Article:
Summary:Salmonella is of great interest as a potential human immunodeficiency virus vaccine vector because of its ability to elicit potent mucosal and systemic immune responses when administered orally. To determine whether such a vaccine could elicit an immune response in mice, plasmids expressing HIV gp120-LAI were introduced into attenuated S. typhimurium. Three serial doses of 1010 recombinant organisms were administered orally to BALB/c mice at 2-week intervals. Immunized mice but not control mice demonstrated proliferative T cell responses to gp120-LAI, comparable in magnitude to the proliferative responses to Salmonella antigens. Immunized mice had detectable serum and intestinal Salmonella-specific IgA and serum Salmonella-specific IgG. However, no gp120-specific antibody was detected in either serum or intestinal washes. These results indicate that live recombinant Salmonella-based vaccine constructs can induce HIV-specific cellular immune responses in vivo.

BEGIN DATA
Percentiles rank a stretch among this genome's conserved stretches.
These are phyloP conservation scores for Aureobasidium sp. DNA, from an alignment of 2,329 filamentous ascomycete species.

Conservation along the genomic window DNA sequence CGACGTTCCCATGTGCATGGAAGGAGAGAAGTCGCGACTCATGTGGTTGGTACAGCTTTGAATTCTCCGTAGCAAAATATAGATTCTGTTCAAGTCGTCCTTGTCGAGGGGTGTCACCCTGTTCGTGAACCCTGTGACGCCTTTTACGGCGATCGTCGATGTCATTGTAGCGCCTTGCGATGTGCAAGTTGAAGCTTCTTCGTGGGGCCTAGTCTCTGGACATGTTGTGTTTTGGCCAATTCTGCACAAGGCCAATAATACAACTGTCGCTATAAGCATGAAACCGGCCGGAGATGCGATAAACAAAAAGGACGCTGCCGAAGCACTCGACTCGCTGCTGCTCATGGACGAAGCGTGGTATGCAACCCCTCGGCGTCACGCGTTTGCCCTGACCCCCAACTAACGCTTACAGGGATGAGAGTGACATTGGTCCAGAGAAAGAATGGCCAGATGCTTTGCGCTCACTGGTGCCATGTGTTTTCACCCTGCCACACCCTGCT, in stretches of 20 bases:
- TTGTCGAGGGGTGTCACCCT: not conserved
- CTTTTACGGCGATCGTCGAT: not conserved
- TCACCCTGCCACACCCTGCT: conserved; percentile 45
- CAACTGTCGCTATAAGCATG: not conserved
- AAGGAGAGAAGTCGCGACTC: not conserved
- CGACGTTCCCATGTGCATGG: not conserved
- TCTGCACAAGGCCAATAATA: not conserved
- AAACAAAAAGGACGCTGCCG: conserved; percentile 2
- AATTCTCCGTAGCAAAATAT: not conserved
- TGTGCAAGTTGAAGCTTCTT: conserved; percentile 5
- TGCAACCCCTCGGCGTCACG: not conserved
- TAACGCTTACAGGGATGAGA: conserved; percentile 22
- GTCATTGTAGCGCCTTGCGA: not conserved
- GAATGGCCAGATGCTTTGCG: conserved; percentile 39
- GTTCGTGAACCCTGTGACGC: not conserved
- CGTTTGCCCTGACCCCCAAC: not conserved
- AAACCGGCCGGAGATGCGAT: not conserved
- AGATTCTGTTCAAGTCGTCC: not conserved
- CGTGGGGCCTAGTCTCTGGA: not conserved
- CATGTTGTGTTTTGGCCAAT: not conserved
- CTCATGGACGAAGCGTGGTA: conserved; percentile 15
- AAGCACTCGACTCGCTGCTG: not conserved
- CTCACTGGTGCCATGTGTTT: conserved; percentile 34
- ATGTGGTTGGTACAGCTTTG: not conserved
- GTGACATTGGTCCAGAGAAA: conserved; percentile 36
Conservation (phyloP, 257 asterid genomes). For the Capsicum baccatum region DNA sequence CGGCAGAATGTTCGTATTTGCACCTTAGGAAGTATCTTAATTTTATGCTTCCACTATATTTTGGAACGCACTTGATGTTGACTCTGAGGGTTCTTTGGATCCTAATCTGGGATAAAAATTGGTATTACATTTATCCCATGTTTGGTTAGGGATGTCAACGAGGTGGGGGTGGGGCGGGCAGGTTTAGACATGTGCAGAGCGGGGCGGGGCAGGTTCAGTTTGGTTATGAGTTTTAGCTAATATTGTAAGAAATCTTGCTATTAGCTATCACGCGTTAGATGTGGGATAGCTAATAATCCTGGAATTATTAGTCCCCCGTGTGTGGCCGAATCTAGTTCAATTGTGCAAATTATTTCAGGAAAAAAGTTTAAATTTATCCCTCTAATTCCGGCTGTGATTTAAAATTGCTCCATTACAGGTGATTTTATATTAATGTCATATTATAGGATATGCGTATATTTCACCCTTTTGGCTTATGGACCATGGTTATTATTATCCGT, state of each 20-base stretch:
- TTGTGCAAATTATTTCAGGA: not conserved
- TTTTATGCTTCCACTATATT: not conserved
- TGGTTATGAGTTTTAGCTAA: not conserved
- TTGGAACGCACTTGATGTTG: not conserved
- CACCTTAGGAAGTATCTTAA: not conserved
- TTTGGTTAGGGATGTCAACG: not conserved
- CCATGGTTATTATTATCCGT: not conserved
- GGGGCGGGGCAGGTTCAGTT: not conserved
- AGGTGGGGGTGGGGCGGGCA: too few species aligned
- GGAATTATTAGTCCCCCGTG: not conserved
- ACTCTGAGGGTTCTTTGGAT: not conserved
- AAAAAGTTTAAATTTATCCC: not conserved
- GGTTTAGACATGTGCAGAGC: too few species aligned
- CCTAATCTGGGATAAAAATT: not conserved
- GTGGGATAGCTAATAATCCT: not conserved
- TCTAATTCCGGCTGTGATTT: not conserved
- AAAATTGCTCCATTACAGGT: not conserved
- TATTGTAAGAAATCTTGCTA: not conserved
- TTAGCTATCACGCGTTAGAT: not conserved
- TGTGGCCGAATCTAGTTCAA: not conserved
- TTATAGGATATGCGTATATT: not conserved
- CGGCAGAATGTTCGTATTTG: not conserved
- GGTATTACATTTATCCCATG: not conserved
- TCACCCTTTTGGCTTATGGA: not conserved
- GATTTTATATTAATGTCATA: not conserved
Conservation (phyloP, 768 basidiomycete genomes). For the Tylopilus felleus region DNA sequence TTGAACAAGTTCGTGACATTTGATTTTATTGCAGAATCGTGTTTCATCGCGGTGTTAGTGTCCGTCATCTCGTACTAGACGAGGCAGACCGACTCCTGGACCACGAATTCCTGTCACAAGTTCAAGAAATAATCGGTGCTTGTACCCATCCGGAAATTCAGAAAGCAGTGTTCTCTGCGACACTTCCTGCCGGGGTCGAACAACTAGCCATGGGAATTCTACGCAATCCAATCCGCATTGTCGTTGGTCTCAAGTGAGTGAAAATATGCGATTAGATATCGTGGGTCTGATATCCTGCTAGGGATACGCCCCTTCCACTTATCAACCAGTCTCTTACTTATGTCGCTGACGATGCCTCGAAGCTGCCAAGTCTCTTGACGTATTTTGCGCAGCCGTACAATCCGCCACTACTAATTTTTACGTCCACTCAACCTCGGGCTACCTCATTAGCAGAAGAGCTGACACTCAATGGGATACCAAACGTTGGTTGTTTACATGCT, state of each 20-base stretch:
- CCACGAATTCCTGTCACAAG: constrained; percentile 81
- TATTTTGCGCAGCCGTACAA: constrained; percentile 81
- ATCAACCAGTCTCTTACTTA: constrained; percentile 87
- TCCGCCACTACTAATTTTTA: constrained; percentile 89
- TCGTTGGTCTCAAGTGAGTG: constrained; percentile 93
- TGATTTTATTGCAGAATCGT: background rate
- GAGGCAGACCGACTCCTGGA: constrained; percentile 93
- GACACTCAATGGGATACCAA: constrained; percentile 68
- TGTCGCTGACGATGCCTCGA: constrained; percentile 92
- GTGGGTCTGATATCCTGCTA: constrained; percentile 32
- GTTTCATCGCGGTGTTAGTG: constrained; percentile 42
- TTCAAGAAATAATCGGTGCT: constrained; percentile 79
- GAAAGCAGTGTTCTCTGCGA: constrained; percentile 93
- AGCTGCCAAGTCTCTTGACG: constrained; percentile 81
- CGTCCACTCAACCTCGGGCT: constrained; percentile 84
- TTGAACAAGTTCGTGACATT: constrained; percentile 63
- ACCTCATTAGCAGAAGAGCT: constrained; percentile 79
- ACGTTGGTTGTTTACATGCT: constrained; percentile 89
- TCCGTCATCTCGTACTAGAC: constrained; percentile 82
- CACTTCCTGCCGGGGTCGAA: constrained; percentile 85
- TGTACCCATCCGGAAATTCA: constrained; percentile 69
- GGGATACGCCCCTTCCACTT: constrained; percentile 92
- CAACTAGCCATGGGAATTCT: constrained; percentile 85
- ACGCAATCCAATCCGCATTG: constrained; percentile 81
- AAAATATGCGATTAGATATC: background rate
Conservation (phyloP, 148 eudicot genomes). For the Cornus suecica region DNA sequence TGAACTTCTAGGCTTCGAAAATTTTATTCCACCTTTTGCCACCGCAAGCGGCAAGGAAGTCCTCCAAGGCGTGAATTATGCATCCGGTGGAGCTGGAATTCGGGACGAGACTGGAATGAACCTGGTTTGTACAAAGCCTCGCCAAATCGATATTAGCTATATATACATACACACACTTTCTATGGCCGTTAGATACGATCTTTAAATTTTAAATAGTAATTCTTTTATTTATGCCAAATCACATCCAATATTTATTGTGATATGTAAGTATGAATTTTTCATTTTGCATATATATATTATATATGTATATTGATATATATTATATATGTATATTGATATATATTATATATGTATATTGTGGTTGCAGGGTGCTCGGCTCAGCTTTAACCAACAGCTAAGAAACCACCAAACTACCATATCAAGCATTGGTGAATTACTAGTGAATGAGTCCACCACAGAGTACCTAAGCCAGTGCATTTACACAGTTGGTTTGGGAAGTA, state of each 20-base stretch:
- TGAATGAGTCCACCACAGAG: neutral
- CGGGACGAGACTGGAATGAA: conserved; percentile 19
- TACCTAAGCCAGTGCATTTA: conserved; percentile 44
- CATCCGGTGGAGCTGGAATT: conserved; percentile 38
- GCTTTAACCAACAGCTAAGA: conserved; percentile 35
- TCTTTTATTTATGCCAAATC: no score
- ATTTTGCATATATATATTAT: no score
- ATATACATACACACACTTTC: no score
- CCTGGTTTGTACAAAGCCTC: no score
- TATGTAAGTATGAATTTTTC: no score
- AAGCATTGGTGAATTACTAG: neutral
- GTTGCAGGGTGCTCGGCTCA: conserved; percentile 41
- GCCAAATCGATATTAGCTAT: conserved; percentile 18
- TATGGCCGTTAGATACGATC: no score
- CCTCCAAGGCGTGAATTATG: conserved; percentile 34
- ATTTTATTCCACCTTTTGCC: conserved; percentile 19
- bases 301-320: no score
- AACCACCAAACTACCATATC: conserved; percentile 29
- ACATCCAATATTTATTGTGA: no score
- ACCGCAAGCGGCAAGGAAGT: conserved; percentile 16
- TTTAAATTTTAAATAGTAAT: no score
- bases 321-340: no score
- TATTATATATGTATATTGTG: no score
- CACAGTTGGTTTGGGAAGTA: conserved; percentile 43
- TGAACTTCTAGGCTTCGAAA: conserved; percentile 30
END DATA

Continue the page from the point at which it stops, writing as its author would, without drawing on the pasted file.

Divisions of Infectious Diseases and Medical Oncology, University of Colorado Health Sciences Center, Denver, Colorado; *Division of Infectious Diseases, University of California, San Diego, California; and †Department of Veterans Affairs Medical Center, San Diego, California, U.S.A.
Address correspondence and reprint requests to Dr. Ruth erggren, University of Colorado Health Sciences Center, Box -168, 4200 E. 9th Avenue, Denver, CO 80262, U.S.A.
Manuscript received February 4, 1995; accepted May 9, 1995.
© Lippincott-Raven Publishers.